Friday, November 14, 2008

Our Iceberg is Melting - John P. Kotter, et. al

Subtitled: Changing and Succeeding Under Any Conditions. This is a fable, much along the lines in form of "Who Moved My Cheese?" by authors Ken Blanchard and Spenser Johnson (Johnson is a contributing author here as well.)

This book was referenced in Kotter's A Sense of Urgency (previously reviewed here) and I can see why. It took me one hour to read it on an airplane. It rolls out the same concepts Kotter has introduced in previous works but in a much more digestible form.

The utility of this format is evident - it brings home the concept of change, even to those who would not consider themselves "readers." It provides a common vocabulary for vague concepts like "vision" and I think anyone can recognize the main characters as people they know. Or perhaps I am the only one, but I certainly recognized familiar figures in this tale.

As a general rule, people are not inclined to change what they do or how they live unless forced to. This book shows what happens when a penguin colony's very existence is threatened by what "might happen." Not a 100% I-can-prove-it inevitability but an observation rolled out into theory by a "junior" penguin with no status or credibility in the colony.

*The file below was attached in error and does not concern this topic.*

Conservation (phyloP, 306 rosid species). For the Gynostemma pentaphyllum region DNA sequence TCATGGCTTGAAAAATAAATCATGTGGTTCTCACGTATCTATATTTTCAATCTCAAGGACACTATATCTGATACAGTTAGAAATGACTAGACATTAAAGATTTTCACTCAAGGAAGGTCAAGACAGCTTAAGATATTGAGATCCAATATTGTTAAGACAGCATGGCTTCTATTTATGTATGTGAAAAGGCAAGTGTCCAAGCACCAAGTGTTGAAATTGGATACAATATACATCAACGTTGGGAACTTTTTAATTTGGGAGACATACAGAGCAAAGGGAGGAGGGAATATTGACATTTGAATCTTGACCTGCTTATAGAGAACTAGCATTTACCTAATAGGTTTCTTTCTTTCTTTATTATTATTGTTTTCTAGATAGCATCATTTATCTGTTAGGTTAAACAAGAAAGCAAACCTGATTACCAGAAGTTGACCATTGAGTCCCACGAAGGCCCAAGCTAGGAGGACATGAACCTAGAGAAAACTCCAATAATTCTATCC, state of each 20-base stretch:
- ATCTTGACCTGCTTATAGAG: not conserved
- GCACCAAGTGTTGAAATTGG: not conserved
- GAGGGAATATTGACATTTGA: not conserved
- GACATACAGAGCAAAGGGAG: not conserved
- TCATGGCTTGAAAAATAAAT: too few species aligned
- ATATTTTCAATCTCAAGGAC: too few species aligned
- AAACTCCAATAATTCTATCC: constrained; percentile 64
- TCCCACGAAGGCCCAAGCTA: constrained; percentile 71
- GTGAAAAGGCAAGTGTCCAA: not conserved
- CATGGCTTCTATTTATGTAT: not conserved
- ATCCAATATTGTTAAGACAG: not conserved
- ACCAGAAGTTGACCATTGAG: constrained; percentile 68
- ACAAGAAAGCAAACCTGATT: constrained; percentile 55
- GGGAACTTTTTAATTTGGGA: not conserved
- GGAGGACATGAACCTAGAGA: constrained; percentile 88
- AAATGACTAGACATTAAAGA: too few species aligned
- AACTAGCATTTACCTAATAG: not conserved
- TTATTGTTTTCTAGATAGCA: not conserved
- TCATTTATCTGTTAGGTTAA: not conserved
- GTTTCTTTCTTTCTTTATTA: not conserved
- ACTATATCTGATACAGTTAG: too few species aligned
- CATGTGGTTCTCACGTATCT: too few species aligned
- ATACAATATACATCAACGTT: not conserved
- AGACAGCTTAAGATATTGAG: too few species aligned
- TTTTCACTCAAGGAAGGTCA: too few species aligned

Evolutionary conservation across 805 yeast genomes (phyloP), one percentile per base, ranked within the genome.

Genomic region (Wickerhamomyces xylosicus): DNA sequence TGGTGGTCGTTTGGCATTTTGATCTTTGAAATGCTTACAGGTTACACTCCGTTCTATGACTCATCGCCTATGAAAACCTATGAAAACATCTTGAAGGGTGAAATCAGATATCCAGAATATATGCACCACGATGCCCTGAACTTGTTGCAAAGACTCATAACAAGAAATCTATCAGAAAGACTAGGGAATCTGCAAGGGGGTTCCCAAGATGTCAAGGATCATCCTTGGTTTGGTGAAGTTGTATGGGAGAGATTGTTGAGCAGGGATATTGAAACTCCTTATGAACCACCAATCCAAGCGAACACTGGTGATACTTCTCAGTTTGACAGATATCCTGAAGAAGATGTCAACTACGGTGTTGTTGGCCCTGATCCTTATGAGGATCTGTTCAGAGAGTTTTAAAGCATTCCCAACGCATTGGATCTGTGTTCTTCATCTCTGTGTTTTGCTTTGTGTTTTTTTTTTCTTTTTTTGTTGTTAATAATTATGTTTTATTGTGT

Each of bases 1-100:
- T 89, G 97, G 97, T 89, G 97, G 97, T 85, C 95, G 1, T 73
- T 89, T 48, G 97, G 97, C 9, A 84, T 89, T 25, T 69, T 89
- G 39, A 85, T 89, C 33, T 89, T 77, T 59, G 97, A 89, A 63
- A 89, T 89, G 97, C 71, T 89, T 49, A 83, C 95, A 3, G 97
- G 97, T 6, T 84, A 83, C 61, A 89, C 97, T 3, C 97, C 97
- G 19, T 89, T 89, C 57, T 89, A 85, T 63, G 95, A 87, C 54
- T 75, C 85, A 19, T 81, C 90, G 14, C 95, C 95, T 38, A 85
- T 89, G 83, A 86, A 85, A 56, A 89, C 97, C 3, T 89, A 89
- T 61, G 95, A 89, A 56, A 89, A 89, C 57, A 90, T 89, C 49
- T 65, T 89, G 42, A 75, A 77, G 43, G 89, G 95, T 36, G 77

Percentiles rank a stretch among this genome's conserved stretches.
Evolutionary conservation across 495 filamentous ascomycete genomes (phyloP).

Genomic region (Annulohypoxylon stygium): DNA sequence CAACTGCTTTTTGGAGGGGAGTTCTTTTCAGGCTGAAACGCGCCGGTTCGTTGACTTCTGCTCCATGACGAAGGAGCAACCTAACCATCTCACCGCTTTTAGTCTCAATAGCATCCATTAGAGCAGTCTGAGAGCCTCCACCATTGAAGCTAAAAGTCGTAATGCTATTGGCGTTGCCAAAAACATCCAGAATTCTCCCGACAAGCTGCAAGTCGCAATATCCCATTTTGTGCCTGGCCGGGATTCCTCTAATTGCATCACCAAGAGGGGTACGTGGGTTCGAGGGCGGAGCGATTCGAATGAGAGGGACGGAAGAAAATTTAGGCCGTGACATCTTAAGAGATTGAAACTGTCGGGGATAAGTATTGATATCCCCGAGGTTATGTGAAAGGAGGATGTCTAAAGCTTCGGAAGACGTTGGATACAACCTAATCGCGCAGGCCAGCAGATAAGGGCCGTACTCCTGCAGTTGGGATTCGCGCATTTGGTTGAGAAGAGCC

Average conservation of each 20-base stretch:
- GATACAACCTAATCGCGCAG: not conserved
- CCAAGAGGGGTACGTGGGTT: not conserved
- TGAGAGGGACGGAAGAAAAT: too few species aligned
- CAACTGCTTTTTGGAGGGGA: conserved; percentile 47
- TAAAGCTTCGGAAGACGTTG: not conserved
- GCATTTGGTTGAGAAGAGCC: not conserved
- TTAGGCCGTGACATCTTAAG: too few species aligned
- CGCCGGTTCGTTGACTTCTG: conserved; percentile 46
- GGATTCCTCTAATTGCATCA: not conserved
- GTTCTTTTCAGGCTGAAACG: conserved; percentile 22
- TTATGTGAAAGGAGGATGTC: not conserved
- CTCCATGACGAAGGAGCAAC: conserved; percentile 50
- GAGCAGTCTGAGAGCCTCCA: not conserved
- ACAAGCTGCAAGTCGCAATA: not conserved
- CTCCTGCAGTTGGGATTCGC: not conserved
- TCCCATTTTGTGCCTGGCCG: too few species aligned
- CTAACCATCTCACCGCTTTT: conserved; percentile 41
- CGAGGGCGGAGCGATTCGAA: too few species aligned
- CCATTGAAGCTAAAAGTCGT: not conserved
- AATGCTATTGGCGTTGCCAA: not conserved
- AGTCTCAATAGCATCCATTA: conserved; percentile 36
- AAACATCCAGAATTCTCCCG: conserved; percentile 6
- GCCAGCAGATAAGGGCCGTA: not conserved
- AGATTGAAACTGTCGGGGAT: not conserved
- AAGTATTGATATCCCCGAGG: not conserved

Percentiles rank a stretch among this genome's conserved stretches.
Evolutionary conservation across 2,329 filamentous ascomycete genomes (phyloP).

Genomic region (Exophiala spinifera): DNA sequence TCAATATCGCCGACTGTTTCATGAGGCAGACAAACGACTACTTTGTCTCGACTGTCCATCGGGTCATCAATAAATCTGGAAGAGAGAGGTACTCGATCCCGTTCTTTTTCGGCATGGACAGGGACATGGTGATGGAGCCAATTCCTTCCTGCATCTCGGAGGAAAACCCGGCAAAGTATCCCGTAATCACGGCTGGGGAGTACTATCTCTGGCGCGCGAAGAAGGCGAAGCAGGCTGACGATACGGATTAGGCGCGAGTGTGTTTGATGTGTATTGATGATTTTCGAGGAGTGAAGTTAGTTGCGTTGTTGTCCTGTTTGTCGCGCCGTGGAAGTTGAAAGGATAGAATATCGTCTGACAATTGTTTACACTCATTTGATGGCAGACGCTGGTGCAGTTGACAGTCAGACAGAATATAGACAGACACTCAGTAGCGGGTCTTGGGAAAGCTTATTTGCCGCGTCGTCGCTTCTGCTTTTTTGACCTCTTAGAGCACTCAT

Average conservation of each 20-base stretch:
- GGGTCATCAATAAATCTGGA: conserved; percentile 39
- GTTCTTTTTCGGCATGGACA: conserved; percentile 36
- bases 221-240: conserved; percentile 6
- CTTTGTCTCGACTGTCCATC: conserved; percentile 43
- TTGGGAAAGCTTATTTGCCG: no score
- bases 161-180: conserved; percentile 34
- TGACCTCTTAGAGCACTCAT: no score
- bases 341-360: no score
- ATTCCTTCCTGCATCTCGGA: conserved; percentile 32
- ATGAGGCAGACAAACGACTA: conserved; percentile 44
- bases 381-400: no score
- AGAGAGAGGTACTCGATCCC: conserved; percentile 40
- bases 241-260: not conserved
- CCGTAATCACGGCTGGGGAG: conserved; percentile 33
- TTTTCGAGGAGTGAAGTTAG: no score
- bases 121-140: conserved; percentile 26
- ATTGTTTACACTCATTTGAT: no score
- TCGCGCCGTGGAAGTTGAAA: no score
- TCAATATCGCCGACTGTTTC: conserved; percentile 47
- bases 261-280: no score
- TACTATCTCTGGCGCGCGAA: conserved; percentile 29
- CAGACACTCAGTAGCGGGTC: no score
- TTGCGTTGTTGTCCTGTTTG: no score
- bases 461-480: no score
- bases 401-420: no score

This too, is typical. Change is often initiated from some place other than the top of the organization chart, and this book illustrates how a wise leader pulls together a diverse group of 4 individuals to form a team. And it shows how a focused team rolls the vision out to everyone else and garners their support for the objective.

Can any organization accomplish the things outlined here? Absolutely. It helps to have strong leadership and an informed organization to lead. But no one's iceberg has to melt in order for change to take place in advance of a catastrophe.

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